I also visited Princeton Seminary in New Jersey because it was only 30 miles from my in-laws’ home, meaning we would be near family if we decided to move there.  During that weekend, I didn’t like anything.  I got badly lost on the campus at night because I missed my ride from the airport and arrived quite late.  I visited several classes that intimidated me and my fellow “explorers” too…especially the Hebrew/Old Testament class.  I toured the campus and found it lovely, stately, and also intimidating.  Married student housing was in a series of apartment buildings that had been given to the Seminary in the 1960’s because they were no longer good enough for low-income housing for the town. I keep getting that “sinking sand” feeling the whole time I was there.  Something kept telling me this was NOT my best option.  

I returned to Houston, resolved that I would attend nearby Fuller Seminary, and do all the work they expected.  This seemed to me to be the most “solid rock” of my three options.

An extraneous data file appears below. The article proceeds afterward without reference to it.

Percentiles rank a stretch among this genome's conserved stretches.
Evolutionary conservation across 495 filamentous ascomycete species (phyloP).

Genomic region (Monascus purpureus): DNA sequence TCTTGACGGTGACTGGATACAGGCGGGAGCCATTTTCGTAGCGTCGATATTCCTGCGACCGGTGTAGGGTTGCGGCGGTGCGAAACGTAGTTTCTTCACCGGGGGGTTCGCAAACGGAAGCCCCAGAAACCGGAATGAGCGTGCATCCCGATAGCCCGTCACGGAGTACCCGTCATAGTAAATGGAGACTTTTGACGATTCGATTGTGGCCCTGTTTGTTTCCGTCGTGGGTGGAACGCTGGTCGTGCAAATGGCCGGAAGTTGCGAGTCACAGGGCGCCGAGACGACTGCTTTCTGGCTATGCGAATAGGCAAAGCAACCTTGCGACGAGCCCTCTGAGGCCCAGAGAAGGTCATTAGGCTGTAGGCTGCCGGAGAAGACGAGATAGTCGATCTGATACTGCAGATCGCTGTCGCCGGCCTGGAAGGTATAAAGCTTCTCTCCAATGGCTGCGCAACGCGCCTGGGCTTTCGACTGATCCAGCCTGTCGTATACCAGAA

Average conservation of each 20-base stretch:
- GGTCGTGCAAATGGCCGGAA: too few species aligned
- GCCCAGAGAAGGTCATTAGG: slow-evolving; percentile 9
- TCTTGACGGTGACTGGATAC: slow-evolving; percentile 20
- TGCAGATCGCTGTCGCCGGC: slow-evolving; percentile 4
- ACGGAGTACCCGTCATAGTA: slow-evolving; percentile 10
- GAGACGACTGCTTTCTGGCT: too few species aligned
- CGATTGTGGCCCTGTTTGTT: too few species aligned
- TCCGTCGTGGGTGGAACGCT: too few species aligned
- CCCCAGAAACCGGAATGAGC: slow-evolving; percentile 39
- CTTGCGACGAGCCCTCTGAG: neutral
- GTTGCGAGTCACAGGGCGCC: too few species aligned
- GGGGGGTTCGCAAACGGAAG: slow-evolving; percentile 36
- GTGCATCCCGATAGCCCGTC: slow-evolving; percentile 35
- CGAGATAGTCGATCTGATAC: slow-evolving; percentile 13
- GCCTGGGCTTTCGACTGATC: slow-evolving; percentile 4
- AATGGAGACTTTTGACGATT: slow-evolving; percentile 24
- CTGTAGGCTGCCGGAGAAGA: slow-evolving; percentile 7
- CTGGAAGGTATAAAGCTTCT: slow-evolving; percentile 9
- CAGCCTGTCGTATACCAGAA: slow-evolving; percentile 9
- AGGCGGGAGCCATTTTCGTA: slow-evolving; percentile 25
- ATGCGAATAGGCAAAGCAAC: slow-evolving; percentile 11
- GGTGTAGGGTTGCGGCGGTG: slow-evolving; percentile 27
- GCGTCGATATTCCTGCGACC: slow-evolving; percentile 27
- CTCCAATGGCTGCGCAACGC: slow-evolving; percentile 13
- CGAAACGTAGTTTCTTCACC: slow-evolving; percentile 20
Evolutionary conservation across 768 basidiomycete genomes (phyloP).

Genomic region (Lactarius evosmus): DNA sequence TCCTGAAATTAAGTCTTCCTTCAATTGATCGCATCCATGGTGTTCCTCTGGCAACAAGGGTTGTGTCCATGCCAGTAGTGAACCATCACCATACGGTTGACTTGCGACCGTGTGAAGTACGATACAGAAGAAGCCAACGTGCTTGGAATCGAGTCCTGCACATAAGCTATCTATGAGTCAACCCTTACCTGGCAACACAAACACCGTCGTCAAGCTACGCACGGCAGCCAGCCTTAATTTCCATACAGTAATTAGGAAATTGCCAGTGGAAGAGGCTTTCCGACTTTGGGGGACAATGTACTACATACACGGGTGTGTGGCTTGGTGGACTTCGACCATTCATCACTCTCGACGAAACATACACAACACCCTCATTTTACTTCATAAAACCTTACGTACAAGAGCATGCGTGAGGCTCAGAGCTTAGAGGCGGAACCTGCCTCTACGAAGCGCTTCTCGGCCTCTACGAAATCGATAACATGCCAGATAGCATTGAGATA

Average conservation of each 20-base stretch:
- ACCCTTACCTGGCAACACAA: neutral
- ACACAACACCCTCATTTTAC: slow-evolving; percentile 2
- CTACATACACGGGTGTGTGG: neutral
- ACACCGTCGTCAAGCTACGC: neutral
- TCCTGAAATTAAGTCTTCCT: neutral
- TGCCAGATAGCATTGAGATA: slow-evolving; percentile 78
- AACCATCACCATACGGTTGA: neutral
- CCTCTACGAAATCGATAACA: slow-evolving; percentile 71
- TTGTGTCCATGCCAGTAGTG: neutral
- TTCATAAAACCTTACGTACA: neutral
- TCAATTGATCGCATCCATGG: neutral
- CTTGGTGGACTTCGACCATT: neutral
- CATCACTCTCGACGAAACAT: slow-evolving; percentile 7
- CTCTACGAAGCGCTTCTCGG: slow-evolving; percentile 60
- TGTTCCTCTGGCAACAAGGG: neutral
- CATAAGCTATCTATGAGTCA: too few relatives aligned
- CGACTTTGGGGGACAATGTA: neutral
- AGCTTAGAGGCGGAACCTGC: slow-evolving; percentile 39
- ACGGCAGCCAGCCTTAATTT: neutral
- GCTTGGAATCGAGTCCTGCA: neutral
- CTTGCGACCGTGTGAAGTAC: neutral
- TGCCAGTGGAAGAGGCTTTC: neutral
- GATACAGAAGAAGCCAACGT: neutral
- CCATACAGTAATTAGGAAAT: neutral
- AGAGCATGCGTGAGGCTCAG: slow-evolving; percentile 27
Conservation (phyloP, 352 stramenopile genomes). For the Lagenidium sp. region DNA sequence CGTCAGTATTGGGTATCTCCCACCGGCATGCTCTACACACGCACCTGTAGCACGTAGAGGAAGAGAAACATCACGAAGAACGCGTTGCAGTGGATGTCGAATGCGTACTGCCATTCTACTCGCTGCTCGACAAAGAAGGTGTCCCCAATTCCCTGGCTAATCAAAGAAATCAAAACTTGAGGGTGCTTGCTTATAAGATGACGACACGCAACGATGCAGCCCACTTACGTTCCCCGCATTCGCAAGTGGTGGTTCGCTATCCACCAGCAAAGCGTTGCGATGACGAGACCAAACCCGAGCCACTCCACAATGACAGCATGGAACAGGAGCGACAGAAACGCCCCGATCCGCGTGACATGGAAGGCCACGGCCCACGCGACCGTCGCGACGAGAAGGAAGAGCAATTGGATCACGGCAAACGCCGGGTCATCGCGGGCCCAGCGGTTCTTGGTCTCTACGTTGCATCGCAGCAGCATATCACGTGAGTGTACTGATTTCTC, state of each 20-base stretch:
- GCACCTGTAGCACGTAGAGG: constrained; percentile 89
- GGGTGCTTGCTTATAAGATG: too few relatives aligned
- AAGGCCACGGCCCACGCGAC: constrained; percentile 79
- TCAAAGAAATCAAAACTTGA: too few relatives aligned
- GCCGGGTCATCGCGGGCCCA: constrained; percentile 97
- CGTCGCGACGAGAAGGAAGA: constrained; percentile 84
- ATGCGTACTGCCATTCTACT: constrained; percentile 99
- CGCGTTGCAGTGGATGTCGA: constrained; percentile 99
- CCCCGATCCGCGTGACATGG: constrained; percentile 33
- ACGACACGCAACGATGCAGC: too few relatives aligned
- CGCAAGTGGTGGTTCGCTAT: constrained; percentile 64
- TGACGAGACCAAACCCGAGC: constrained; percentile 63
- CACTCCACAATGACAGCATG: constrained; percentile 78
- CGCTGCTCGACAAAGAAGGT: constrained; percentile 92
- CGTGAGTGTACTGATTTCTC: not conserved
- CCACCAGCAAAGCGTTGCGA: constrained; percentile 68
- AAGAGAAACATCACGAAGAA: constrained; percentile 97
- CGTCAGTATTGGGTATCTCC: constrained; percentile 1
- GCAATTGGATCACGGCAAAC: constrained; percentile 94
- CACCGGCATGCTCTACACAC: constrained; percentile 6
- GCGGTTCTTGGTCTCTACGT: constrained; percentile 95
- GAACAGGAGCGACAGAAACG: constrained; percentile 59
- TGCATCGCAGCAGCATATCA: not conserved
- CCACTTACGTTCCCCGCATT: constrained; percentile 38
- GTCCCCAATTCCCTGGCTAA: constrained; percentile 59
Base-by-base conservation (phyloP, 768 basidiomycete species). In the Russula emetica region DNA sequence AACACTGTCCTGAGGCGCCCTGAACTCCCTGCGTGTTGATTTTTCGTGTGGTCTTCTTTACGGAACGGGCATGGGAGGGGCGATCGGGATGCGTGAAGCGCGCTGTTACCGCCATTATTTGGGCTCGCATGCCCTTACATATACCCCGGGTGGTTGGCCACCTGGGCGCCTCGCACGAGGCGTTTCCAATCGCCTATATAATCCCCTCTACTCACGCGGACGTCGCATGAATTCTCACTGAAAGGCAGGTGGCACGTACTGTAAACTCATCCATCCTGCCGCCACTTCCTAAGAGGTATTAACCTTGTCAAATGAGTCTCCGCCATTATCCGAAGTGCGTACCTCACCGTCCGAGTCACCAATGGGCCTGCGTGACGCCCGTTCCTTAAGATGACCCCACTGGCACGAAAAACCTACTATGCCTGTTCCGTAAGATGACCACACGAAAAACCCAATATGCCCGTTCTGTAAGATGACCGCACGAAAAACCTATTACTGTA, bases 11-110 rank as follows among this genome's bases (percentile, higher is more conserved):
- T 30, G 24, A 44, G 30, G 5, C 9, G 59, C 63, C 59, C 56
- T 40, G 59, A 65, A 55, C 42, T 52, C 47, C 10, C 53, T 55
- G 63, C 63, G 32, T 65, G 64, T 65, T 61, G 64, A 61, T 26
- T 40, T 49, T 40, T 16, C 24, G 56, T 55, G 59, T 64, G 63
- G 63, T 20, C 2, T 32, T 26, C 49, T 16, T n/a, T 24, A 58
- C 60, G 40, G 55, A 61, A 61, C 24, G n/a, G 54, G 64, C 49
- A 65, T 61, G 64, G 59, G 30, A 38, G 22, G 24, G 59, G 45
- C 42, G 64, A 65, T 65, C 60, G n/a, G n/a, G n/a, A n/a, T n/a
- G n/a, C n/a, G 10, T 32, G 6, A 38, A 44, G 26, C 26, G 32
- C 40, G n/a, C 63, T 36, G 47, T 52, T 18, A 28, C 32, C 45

It may come as no surprise to any of you that my plan was not of God.  Instead, through a series of amazing events, I was accepted to Princeton three months after their enrollment for the fall semester of 2009 had been closed.  It is a long story that I won’t bore you with today.  But my decision NOT to attend Princeton was obviously not from God.  Instead, the Lord led me back to that choice and closed all the other doors.

Jeanne and I had a marvelous time at Princeton, I learned a lot, and they accepted ALL my transfer work.  I was done and graduated in 20 months.  Then we returned home to Houston, where I was almost immediately introduced to someone who wanted to talk to me about Heritage.

That’s just my own example, dear friends.  

It proves that sometimes I can’t recognize building on sand vs. building on solid rock.

It also proved Gamaliel’s profound point: if it is from God, you will not be able to stop it; instead, you will find yourself fighting against God.

That’s one of my stories.  I’ll bet some of you also have your own.  I would love to get together sometime and hear them.

Or share them with your friends and fellow saints right here in this room.

Solid rock vs. sinking sand…if it is from God, you can’t stop it.